Vivek Murthy, the surgeon general of the United States, has said many times in recent years that the most prevalent health issue in the country is not cancer or heart disease or obesity. It is isolation.
Beginning in the 1980s, Schwartz says, study after study started showing that those who were more socially isolated were much more likely to die during a given period than their socially connected neighbors, even after you corrected for age, gender, and lifestyle choices like exercising and eating right. Loneliness has been linked to an increased risk of cardiovascular disease and stroke and the progression of Alzheimer’s. One study found that it can be as much of a long-term risk factor as smoking.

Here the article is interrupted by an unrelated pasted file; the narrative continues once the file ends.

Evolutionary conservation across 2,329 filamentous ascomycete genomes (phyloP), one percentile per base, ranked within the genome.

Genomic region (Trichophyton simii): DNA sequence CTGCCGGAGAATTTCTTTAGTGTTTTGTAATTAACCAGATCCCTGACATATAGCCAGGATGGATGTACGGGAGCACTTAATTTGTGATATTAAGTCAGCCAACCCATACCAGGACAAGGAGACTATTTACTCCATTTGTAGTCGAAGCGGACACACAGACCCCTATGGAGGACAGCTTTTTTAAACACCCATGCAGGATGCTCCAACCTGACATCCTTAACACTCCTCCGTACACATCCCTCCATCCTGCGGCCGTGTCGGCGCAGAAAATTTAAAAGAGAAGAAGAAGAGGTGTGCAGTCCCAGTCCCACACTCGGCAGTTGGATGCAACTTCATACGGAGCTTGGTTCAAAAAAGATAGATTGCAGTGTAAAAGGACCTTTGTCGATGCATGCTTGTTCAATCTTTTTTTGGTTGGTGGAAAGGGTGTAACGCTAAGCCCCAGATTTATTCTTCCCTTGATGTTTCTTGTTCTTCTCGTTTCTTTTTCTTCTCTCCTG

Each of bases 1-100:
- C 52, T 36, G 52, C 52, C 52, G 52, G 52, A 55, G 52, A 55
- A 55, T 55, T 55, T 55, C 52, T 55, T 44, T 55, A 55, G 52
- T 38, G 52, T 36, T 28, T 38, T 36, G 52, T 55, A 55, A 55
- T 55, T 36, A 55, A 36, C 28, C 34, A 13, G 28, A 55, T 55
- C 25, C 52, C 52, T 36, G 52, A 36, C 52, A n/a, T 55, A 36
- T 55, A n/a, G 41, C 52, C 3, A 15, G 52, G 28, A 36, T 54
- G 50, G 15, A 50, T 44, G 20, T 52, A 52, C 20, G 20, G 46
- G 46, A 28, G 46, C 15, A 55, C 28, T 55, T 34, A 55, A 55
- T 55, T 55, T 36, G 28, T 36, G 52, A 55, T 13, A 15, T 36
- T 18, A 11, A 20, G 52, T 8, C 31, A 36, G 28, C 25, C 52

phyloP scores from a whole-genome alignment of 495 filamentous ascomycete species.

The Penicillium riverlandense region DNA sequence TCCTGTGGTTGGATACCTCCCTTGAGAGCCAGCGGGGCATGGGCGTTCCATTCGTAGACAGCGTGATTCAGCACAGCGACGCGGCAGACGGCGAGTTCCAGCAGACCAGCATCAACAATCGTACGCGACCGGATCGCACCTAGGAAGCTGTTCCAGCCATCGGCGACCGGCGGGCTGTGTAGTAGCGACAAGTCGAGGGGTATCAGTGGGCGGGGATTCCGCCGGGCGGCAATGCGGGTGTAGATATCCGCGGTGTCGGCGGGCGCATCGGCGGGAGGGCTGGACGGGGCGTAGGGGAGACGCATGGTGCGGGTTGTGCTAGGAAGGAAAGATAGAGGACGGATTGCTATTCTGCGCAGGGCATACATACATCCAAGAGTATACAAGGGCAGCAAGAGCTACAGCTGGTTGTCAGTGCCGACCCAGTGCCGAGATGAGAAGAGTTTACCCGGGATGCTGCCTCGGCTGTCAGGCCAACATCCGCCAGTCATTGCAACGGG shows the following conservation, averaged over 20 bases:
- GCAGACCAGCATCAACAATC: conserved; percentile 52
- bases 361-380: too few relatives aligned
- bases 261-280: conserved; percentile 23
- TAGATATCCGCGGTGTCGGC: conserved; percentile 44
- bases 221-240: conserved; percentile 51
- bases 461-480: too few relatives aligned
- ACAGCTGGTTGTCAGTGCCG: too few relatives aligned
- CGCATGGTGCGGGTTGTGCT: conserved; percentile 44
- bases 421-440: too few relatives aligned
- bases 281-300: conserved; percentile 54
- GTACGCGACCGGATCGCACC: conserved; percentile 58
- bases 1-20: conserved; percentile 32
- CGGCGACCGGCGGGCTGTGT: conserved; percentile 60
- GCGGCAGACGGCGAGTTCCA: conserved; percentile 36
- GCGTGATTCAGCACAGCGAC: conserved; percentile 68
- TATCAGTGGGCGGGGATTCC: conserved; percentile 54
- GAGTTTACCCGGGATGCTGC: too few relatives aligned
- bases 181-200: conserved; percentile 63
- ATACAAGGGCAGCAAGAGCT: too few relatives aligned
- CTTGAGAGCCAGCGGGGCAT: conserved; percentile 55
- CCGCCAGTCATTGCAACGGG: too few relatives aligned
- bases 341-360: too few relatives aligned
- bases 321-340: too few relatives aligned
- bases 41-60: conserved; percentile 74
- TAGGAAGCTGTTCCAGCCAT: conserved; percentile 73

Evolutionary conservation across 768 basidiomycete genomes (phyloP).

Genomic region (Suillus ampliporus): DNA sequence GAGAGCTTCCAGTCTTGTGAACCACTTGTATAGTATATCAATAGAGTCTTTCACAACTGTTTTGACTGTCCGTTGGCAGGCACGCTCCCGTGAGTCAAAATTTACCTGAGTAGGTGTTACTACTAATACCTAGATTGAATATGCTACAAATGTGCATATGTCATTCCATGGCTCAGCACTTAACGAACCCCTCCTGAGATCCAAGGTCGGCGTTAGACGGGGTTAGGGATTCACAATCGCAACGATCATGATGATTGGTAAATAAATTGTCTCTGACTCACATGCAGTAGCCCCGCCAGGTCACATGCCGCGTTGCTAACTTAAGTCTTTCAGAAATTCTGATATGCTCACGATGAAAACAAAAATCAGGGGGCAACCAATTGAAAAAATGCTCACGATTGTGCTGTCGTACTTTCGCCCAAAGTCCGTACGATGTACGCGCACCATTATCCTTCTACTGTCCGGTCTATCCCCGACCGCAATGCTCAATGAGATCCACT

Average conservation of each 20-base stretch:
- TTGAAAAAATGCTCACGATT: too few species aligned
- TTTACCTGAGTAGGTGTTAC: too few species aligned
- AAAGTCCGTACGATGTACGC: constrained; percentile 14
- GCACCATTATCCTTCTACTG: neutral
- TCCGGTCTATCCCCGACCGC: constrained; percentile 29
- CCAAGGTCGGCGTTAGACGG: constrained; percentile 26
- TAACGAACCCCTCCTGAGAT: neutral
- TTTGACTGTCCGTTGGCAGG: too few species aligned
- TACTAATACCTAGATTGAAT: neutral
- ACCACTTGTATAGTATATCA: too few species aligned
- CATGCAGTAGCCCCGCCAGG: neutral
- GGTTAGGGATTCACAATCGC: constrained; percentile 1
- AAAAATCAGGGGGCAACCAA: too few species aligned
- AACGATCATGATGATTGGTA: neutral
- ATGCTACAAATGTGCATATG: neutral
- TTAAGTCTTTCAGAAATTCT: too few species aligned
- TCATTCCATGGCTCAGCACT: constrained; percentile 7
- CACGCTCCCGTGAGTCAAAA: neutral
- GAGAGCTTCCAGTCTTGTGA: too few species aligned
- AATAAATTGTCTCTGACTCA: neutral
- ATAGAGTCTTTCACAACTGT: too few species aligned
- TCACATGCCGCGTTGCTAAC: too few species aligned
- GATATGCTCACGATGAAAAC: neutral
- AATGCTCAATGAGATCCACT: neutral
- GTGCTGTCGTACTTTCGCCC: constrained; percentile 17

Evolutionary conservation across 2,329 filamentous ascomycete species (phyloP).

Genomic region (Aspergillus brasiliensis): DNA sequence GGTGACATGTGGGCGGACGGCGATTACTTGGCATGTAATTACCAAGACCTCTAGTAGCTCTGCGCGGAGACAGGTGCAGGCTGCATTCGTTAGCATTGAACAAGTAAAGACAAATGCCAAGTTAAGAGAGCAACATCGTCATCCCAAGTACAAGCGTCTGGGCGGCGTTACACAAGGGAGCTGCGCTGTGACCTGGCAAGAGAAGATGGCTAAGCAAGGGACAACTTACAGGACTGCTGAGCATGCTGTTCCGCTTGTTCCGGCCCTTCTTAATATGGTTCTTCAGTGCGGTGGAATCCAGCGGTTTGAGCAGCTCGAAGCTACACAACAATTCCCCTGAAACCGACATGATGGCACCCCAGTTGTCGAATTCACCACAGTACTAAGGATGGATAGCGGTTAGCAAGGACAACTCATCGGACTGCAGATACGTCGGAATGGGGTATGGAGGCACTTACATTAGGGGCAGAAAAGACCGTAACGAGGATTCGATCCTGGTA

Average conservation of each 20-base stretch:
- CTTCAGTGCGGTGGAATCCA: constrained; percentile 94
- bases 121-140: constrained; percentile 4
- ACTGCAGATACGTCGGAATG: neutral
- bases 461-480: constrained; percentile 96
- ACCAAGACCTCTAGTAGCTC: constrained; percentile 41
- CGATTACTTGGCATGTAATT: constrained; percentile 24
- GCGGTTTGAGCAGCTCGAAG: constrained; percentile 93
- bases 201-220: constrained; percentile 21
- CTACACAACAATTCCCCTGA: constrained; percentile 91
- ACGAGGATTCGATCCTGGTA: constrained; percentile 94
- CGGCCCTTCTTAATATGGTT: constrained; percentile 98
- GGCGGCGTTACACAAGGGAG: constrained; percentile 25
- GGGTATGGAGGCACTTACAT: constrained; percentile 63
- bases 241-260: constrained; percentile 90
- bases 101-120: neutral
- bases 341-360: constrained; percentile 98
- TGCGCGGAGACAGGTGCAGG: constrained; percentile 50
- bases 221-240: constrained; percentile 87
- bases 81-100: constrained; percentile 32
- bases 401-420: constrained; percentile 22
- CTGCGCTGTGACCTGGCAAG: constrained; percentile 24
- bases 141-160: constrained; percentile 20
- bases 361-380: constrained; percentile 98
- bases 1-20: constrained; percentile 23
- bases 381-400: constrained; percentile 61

The research doesn’t get any rosier from there. In 2015, a huge study out of Brigham Young University, using data from 3.5 million people collected over 35 years, found that those who fall into the categories of loneliness, isolation, or even simply living on their own see their risk of premature death rise 26 to 32 percent.